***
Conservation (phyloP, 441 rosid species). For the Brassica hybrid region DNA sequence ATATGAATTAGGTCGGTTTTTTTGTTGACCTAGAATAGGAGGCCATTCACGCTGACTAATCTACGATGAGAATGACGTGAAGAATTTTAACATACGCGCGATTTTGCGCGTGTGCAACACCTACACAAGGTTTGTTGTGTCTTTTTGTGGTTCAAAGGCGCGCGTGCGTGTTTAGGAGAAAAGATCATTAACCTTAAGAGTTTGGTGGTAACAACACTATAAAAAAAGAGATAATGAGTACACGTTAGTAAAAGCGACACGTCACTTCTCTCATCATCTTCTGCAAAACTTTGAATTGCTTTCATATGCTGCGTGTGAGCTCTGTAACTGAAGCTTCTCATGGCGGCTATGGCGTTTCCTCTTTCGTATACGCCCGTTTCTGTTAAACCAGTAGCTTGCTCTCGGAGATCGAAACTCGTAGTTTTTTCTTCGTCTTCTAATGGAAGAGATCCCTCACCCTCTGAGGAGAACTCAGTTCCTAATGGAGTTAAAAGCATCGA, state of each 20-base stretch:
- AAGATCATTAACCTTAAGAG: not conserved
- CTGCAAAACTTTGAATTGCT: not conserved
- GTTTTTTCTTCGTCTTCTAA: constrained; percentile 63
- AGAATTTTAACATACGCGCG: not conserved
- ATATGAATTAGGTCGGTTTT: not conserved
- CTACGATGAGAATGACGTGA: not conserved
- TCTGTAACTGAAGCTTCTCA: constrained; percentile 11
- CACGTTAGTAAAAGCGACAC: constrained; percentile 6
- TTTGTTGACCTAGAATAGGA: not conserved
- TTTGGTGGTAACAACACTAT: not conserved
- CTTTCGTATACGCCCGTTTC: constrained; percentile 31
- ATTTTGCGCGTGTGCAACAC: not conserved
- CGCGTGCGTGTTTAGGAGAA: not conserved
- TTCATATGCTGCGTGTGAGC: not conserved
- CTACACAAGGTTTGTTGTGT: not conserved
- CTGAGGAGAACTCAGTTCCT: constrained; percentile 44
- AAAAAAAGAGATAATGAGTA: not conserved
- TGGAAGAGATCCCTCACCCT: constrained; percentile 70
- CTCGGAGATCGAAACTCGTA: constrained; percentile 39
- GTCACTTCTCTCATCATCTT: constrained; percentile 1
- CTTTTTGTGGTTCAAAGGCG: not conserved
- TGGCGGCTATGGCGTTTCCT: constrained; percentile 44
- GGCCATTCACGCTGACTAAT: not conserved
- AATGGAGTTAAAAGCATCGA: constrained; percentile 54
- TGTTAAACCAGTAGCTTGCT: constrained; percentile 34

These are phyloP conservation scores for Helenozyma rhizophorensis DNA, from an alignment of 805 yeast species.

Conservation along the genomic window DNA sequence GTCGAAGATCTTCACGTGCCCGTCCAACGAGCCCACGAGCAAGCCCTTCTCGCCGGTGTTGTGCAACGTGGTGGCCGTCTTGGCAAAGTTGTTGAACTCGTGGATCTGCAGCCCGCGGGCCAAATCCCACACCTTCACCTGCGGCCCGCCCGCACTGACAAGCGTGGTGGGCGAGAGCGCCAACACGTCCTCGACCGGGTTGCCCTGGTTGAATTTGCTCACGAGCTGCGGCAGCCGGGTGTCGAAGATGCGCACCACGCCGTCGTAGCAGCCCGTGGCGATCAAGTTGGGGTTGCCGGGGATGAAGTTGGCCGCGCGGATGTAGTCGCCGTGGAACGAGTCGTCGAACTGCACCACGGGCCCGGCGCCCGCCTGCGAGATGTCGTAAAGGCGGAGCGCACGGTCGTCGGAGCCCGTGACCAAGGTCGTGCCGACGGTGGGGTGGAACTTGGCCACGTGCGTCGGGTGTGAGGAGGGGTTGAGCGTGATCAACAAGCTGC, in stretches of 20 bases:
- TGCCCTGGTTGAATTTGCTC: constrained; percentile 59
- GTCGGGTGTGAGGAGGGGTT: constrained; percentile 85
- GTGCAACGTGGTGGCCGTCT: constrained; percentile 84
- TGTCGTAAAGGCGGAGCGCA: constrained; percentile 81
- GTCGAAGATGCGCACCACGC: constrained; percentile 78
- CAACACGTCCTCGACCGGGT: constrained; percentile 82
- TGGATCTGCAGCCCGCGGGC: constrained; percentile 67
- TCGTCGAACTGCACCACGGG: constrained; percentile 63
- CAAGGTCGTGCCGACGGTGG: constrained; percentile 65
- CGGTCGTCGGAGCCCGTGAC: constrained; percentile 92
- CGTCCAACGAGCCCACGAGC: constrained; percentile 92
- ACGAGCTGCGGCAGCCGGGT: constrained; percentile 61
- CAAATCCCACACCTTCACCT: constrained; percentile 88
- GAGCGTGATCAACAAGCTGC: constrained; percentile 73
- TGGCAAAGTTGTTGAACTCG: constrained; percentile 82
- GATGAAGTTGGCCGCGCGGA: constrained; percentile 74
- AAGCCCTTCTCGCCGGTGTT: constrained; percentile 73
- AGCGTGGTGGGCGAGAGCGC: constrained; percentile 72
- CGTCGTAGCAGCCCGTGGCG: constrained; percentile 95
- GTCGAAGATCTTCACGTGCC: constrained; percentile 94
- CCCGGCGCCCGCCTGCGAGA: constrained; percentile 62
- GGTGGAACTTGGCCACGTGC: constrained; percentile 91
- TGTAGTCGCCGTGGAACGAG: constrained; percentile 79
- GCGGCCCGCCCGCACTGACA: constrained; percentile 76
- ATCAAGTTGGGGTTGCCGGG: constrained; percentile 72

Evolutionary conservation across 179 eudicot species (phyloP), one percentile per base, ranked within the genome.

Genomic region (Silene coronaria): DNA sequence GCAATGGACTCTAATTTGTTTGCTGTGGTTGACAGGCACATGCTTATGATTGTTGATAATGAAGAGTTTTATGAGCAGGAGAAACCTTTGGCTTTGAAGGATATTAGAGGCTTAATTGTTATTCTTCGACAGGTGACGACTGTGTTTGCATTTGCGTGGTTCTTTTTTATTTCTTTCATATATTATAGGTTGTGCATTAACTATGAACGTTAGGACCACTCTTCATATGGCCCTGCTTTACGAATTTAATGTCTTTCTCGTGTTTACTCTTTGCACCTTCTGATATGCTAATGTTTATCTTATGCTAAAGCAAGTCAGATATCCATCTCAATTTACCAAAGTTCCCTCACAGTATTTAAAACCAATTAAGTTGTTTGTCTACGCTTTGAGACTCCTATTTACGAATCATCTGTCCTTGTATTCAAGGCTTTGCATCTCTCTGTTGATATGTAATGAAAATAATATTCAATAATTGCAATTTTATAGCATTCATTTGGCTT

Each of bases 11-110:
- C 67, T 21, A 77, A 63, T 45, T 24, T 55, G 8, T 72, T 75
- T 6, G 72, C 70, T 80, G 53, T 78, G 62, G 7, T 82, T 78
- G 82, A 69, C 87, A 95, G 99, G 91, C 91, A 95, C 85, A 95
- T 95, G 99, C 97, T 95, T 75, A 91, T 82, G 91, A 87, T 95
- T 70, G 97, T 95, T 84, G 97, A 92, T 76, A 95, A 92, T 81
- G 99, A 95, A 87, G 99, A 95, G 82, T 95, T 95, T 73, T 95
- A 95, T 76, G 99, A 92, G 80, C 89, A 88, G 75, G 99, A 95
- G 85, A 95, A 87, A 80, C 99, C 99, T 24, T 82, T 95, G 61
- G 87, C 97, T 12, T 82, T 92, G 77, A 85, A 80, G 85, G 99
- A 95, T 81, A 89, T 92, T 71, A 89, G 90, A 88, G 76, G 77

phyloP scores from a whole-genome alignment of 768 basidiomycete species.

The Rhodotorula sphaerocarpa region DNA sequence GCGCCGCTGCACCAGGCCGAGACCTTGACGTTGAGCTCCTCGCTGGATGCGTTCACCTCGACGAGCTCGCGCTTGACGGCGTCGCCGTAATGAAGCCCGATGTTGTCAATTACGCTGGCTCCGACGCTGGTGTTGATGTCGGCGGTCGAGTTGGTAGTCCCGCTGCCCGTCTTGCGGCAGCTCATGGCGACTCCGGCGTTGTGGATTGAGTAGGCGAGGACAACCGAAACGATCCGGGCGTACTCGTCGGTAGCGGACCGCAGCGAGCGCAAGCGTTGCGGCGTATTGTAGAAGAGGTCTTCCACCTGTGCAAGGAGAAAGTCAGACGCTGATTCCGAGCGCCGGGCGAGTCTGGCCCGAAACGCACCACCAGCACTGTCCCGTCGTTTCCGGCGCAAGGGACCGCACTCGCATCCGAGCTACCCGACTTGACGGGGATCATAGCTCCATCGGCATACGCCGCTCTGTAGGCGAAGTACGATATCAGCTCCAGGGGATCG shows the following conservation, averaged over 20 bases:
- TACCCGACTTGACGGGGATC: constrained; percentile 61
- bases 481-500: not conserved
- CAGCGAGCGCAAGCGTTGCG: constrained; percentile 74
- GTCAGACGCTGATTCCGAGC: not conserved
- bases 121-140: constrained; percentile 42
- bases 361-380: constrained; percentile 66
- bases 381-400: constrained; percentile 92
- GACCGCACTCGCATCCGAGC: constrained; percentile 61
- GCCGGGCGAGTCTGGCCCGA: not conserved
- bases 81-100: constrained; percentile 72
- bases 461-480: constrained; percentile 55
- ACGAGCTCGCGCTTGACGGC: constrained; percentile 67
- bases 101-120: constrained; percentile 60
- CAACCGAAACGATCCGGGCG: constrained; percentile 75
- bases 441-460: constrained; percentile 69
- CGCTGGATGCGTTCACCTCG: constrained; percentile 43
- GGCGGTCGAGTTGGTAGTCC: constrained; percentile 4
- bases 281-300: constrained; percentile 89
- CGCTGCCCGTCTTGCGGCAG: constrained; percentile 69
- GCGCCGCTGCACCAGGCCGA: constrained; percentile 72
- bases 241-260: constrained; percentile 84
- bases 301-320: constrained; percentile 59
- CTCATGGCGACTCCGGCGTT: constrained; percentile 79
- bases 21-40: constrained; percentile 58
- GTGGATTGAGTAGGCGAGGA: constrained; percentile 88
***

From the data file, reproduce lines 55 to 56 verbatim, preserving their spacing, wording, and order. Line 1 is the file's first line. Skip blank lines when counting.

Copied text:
Genomic region (Silene coronaria): DNA sequence GCAATGGACTCTAATTTGTTTGCTGTGGTTGACAGGCACATGCTTATGATTGTTGATAATGAAGAGTTTTATGAGCAGGAGAAACCTTTGGCTTTGAAGGATATTAGAGGCTTAATTGTTATTCTTCGACAGGTGACGACTGTGTTTGCATTTGCGTGGTTCTTTTTTATTTCTTTCATATATTATAGGTTGTGCATTAACTATGAACGTTAGGACCACTCTTCATATGGCCCTGCTTTACGAATTTAATGTCTTTCTCGTGTTTACTCTTTGCACCTTCTGATATGCTAATGTTTATCTTATGCTAAAGCAAGTCAGATATCCATCTCAATTTACCAAAGTTCCCTCACAGTATTTAAAACCAATTAAGTTGTTTGTCTACGCTTTGAGACTCCTATTTACGAATCATCTGTCCTTGTATTCAAGGCTTTGCATCTCTCTGTTGATATGTAATGAAAATAATATTCAATAATTGCAATTTTATAGCATTCATTTGGCTT

Each of bases 11-110: